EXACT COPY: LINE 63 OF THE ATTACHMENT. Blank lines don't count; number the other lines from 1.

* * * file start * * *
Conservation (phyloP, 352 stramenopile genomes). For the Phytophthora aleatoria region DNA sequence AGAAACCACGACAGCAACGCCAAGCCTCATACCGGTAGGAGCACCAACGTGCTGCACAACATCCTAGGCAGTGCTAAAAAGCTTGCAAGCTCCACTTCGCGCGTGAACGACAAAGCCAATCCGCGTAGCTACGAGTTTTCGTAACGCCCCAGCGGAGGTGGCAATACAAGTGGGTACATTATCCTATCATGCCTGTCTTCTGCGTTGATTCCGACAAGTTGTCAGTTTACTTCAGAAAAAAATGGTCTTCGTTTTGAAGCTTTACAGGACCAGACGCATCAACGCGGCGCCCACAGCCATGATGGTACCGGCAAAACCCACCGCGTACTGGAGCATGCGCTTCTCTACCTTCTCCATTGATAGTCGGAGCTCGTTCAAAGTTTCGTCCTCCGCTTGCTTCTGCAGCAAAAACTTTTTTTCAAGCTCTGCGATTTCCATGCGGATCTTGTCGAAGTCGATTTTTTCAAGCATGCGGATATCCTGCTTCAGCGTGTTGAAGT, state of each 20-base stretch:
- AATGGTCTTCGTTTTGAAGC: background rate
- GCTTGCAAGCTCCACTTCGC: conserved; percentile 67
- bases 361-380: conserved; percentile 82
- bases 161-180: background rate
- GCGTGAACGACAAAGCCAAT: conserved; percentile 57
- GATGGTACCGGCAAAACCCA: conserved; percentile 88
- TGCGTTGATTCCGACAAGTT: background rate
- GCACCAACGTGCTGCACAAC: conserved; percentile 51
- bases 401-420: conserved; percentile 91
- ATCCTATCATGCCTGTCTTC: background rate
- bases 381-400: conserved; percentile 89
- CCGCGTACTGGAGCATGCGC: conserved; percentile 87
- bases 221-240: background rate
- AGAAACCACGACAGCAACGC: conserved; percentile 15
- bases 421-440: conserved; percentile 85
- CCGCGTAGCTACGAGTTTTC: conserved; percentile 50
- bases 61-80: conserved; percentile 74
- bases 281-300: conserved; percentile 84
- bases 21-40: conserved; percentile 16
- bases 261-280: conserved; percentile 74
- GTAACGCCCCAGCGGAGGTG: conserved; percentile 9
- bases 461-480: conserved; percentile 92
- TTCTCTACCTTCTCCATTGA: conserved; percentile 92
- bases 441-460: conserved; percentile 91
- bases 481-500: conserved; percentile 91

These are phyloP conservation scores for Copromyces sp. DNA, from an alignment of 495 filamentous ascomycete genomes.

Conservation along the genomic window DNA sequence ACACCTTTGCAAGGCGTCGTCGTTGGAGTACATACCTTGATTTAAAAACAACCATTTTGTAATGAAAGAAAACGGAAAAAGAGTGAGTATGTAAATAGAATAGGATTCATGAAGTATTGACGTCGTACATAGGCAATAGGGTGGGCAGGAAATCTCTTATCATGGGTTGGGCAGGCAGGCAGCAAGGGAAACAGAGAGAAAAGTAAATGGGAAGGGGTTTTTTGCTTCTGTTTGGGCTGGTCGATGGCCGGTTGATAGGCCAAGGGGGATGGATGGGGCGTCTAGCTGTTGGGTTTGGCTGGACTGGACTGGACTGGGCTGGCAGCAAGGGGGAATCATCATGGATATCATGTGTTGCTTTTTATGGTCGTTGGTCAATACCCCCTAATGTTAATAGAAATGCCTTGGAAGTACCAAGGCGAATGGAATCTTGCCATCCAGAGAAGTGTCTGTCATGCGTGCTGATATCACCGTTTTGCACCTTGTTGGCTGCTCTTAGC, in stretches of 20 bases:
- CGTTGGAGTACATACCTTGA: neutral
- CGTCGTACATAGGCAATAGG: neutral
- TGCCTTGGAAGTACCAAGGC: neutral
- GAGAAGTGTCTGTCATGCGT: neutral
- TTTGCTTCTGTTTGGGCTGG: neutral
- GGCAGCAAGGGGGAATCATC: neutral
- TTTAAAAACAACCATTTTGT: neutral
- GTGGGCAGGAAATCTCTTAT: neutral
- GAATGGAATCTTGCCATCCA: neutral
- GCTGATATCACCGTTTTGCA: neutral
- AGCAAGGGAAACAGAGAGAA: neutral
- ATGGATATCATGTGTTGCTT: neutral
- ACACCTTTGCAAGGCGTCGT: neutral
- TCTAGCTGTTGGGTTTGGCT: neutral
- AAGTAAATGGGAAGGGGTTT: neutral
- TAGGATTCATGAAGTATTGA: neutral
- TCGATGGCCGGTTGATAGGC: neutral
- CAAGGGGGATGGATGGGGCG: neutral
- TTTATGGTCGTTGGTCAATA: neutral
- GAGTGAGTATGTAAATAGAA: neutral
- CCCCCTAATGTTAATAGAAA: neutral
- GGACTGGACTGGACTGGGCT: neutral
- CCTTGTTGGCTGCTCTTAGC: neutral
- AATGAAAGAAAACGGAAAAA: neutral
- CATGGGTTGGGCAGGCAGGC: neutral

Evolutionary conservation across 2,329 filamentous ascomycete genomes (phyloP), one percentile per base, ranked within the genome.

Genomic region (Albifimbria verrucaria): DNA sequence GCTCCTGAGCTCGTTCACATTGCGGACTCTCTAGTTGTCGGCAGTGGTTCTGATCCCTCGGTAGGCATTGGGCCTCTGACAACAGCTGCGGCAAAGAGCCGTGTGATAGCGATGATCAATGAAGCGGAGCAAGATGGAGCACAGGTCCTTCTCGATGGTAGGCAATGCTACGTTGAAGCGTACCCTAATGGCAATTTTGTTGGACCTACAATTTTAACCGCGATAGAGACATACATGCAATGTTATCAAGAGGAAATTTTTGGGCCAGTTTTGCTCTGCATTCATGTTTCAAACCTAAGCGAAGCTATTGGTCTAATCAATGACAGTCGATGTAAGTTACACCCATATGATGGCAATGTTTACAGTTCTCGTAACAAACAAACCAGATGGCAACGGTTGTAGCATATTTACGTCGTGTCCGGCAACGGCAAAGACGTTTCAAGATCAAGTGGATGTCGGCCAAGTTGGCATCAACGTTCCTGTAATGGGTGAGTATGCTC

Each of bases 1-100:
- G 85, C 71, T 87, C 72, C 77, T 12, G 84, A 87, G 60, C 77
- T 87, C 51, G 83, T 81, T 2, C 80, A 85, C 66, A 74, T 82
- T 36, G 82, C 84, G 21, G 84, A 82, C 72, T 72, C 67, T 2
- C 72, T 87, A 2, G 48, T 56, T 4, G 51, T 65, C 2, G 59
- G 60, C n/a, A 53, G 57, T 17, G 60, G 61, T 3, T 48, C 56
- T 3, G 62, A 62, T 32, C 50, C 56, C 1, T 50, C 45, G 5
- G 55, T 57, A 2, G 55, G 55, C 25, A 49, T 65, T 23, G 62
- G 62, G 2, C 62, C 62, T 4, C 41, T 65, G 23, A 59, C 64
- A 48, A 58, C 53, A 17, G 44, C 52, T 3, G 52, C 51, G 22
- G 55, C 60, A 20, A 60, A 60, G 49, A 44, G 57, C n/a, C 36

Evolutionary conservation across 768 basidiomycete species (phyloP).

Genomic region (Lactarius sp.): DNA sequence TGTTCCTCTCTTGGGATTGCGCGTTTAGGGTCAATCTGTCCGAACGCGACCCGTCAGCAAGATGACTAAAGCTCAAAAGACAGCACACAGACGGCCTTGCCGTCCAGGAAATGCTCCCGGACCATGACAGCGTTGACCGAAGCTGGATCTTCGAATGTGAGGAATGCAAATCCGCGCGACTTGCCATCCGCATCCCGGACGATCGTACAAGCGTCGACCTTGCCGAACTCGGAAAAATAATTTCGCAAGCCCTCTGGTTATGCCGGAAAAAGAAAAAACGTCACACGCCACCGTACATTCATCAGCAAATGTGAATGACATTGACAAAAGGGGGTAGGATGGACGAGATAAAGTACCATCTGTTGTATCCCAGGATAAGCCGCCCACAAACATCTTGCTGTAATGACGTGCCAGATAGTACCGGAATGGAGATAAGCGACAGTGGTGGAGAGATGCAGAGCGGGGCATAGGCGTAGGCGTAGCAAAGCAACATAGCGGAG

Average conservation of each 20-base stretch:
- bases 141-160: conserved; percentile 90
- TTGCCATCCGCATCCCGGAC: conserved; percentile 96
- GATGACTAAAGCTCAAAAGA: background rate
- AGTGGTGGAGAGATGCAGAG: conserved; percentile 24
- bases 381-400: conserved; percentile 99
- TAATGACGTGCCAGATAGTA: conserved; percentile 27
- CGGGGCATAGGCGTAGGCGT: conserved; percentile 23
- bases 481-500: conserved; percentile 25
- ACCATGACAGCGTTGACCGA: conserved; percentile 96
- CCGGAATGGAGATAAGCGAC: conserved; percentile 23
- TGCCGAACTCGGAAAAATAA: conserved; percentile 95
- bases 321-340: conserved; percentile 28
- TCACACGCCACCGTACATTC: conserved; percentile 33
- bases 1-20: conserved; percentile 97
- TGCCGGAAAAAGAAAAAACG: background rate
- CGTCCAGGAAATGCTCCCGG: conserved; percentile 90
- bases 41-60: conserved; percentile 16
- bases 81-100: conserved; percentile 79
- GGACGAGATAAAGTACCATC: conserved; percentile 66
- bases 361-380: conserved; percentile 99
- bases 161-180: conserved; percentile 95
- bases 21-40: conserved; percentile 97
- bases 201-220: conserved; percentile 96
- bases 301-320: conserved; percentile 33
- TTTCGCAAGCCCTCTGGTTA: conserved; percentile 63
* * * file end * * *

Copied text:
- G 55, T 57, A 2, G 55, G 55, C 25, A 49, T 65, T 23, G 62